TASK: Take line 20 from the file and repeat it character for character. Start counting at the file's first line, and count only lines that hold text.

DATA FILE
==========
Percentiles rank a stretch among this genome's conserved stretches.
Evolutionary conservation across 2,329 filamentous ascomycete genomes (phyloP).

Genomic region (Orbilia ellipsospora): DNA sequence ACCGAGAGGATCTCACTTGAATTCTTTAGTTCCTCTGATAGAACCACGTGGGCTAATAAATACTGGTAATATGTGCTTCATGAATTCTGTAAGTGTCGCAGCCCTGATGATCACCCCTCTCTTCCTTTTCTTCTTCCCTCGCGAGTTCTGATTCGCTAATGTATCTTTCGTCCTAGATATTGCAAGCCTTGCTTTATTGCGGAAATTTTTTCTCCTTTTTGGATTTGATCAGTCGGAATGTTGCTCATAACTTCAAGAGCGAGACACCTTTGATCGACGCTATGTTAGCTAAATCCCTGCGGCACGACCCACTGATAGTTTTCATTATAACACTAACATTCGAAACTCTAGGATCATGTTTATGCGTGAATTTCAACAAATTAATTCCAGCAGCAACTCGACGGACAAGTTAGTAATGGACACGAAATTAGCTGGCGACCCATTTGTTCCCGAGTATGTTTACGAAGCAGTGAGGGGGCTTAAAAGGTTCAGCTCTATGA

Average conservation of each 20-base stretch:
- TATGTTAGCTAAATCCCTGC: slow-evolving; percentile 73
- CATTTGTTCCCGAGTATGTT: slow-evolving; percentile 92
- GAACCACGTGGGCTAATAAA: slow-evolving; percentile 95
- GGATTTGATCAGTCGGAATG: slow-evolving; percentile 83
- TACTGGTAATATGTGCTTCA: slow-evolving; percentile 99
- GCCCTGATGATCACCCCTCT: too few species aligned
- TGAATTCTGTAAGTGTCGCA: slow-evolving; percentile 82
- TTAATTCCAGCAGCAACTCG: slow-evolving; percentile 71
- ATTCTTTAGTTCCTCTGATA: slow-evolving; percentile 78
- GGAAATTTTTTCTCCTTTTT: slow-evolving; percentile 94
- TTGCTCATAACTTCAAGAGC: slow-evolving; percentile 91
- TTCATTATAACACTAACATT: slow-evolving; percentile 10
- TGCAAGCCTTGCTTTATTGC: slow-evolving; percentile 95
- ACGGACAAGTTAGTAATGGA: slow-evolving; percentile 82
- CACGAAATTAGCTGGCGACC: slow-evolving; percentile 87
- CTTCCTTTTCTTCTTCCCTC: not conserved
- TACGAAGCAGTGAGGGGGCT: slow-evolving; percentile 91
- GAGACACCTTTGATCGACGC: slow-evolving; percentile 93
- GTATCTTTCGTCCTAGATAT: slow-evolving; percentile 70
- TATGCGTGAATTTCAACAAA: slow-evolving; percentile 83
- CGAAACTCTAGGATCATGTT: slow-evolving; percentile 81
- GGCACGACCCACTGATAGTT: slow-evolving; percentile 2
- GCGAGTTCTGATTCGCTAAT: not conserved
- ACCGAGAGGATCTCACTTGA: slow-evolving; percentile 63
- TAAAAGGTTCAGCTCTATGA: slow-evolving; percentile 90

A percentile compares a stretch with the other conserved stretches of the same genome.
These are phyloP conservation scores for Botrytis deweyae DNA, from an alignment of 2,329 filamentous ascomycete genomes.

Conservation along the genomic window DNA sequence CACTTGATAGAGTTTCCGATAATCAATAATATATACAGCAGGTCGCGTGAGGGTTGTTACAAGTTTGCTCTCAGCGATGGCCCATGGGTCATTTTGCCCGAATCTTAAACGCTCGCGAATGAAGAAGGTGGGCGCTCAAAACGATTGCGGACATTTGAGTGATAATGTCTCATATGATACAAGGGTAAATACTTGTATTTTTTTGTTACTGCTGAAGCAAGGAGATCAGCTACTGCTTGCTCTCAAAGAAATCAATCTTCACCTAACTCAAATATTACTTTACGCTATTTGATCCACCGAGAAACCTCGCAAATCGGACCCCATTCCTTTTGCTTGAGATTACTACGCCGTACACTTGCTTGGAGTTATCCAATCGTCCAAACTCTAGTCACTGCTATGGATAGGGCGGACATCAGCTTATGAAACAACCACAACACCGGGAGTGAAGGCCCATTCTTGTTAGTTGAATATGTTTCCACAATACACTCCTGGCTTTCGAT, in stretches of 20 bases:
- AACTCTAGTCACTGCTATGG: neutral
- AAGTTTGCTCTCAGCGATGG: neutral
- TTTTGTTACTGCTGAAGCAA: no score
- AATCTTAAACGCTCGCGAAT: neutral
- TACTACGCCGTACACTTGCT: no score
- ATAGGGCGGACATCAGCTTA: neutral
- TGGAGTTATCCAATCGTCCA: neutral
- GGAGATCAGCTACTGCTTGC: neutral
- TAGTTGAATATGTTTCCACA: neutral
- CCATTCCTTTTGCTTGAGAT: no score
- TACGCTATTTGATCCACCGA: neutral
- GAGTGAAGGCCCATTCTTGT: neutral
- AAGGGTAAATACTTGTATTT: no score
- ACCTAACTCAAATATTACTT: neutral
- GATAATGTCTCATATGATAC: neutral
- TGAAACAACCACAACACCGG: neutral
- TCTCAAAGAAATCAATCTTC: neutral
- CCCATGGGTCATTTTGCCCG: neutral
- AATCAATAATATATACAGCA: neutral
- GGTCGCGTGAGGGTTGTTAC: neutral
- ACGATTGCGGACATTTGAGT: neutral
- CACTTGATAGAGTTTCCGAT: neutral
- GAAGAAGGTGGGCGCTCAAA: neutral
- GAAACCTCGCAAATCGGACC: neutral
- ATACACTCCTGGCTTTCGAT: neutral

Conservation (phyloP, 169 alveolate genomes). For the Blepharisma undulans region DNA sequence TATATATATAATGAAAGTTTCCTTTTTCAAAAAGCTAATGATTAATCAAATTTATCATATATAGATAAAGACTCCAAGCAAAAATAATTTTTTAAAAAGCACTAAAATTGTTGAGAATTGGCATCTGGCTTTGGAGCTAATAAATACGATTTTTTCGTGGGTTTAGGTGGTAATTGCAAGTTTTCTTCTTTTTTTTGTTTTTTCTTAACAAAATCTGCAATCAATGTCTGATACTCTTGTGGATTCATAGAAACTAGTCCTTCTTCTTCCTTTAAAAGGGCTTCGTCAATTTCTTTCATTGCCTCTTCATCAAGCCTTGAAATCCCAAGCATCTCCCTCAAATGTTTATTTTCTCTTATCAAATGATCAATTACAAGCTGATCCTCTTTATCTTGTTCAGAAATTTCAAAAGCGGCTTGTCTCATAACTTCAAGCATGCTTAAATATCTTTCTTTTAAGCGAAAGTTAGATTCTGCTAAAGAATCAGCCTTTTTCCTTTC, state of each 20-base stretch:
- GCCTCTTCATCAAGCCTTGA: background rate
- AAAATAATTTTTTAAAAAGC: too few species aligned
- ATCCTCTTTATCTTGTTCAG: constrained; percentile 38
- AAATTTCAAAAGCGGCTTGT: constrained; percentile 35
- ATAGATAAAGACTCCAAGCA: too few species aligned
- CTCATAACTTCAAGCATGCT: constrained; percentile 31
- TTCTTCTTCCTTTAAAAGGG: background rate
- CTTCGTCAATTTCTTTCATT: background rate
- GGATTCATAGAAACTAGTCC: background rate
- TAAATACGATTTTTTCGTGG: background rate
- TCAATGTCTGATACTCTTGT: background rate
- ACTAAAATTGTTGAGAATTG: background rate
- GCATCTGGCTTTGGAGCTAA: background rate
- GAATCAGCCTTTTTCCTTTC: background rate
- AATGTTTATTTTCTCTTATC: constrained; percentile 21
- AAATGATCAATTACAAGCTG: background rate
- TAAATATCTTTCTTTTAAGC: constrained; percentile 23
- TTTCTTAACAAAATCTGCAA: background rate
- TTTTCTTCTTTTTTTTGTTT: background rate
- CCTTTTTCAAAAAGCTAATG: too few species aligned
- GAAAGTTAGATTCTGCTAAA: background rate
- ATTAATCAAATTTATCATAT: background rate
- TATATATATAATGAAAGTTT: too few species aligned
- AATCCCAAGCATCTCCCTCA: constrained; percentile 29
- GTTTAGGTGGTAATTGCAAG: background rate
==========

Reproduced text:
- CTTCCTTTTCTTCTTCCCTC: not conserved